Monday, March 27, 2006

The Roman Games by Alison Futrell

Skarr, one of our regular contributors to this site by way of reviews, has recently received a copy of "The Roman Games" by Alison Futrell for review from :

http://unrv.com

I have just been alerted that he will review this work, which is a compilation of various historical sources on the Roman Games, will be reviewed shortly and will be published at the history site above as well as on this site.

Thanks, Skarr and looking forward to receiving your review.

"The Roman Games" is published by Blackwell Publishing (www.blackwellpublishing.com) and the author is Associate Professor of Roman History at the University of Arizona in Tucson. According to the book, this work "presents a wealth of material that casts light on the rich tradition of Roman spectacle, with special focus on gladiatorial combat and chariot racing."

To me, Roman Games have always held a profound fascination and I'm really looking forward to the review and will also read the book shortly. Popular movies like "Gladiator" and "Ben-Hur" have already captured the public's imagination in different decades and I do think that the chariot race in "Ben-Hur" is one of the best depictions of this sport that will ever be filmed. I don't think they'll ever be able to film a race like that, using live horses and actors who spent months training how to control a team of four horses to run around the oval track. Millions were spent (translate that into hundreds of millions it would cost today) to stage that event for film.

Thursday, March 16, 2006

Review : A.D. 62 Pompeii by Rebecca East

This novel is a fanciful work of imagination by the author, Rebecca East, as it traces the hypothetical journey of a woman who is stranded in Pompeii during the first century AD.

The story begins in the modern world with a time travel experiment that goes wrong. Finding herself in the first century without the proper means to assert herself, our heroine, Miranda, is forced into slavery and has to rely on her modern wits to survive in that harsh reality.

As a historical writer, I found some of the sequences too tame and consequently, a little unbelievable, particularly in the manner in which she is treated. There is an unreal quality throughout the book and the pacing is also a little slow. For example, the author hints but does not touch upon the numerous sexual liaisons among the slaves, which are carried out in secret. However, by some incredible piece of luck, she remains utterly chaste and outside of this inner circle.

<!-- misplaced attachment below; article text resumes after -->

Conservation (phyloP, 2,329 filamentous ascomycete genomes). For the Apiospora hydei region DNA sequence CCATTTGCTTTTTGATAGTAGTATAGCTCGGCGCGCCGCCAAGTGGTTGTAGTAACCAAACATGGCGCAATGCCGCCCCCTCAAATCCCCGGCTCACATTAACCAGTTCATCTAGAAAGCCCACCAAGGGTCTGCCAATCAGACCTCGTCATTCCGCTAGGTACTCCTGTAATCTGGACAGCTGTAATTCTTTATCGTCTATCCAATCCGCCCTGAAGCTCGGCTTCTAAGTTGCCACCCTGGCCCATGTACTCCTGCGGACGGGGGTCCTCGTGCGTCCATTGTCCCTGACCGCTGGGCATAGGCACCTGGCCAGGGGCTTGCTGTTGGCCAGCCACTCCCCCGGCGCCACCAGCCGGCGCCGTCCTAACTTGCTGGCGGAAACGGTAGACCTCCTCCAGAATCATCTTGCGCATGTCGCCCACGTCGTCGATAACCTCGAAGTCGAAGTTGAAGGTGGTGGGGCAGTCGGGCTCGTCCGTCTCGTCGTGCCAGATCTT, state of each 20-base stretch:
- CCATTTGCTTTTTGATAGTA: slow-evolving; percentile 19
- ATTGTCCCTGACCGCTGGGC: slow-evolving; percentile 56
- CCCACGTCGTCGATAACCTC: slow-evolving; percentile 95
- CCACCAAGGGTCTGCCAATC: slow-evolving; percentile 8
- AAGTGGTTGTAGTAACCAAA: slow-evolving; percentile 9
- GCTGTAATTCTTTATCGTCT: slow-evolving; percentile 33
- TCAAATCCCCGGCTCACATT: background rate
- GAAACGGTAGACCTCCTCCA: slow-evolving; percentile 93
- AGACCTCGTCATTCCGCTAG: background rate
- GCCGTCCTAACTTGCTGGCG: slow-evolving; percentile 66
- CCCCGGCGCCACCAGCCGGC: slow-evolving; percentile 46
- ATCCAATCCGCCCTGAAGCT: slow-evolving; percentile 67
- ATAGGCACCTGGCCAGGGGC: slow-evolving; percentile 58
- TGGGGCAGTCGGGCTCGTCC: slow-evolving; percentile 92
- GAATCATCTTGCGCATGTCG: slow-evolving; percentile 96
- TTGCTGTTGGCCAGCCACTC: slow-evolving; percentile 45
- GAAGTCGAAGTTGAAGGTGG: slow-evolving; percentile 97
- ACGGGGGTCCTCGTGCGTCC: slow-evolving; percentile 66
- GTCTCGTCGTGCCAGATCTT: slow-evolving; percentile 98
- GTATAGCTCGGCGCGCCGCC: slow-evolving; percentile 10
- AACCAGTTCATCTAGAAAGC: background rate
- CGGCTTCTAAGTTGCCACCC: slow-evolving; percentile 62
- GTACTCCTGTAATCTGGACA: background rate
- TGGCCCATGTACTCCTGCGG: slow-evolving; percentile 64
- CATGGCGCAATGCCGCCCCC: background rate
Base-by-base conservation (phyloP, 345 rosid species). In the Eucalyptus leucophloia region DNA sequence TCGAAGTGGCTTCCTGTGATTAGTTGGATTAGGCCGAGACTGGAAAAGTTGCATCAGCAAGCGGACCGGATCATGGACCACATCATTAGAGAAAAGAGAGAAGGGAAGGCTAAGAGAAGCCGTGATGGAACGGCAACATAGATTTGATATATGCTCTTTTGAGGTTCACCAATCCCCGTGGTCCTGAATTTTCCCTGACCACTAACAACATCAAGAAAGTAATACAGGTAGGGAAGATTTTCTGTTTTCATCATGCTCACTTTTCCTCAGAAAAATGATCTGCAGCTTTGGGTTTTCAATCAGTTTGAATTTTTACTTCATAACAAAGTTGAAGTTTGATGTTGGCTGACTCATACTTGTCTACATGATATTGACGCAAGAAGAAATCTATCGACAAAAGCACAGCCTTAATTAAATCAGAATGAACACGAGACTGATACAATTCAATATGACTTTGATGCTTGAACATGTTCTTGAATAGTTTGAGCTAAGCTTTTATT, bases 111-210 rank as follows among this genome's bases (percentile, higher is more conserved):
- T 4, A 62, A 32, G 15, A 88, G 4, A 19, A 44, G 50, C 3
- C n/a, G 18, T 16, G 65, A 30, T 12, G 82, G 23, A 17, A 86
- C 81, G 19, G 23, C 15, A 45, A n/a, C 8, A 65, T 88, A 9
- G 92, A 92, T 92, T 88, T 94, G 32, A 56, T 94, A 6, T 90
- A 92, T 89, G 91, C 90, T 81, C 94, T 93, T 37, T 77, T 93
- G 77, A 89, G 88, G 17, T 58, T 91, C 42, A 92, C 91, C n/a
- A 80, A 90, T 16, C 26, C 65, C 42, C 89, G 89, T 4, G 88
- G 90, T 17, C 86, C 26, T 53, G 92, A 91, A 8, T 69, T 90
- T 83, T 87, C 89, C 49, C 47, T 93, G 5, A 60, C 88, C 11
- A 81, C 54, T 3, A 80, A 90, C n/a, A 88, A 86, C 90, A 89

Writing with an almost Victorian sense of prudery, the novel lacks any real vigor, either in its depiction of the social lives of the slaves or masters or the violent times during which it is set in. It is almost as if the author took a watercolor brush and painted a nice, pristine picture of the ancient world instead of depicting the harsh realities and the grim existence of the people she talks about.

There are some nice touches here and there but they are too few and far in between. All in all, I found this lacking in excitement and although the historical detail is rich in parts and shows the obvious scholarship of the author, I don't think this works well as a novel.

The characters don't engage in interesting conversations and it is as if the protagonist is stuck behind a glass, acting solely as observer with a detached mindset. This is a major shortcoming in any novel and that would explain the unreal quality I was referring to in an earlier paragraph.

On a scale of 1 to 5, I would award a maximum of three stars to this work, mostly for its historical detail. There is considerable potential in the novel and a skilled editor would have enhanced its content a great deal.

The book is available at www.amazon.com for those who are interested. I would recommend that they purchase this if they are interested in Roman history and would like to learn a little about Pompeii.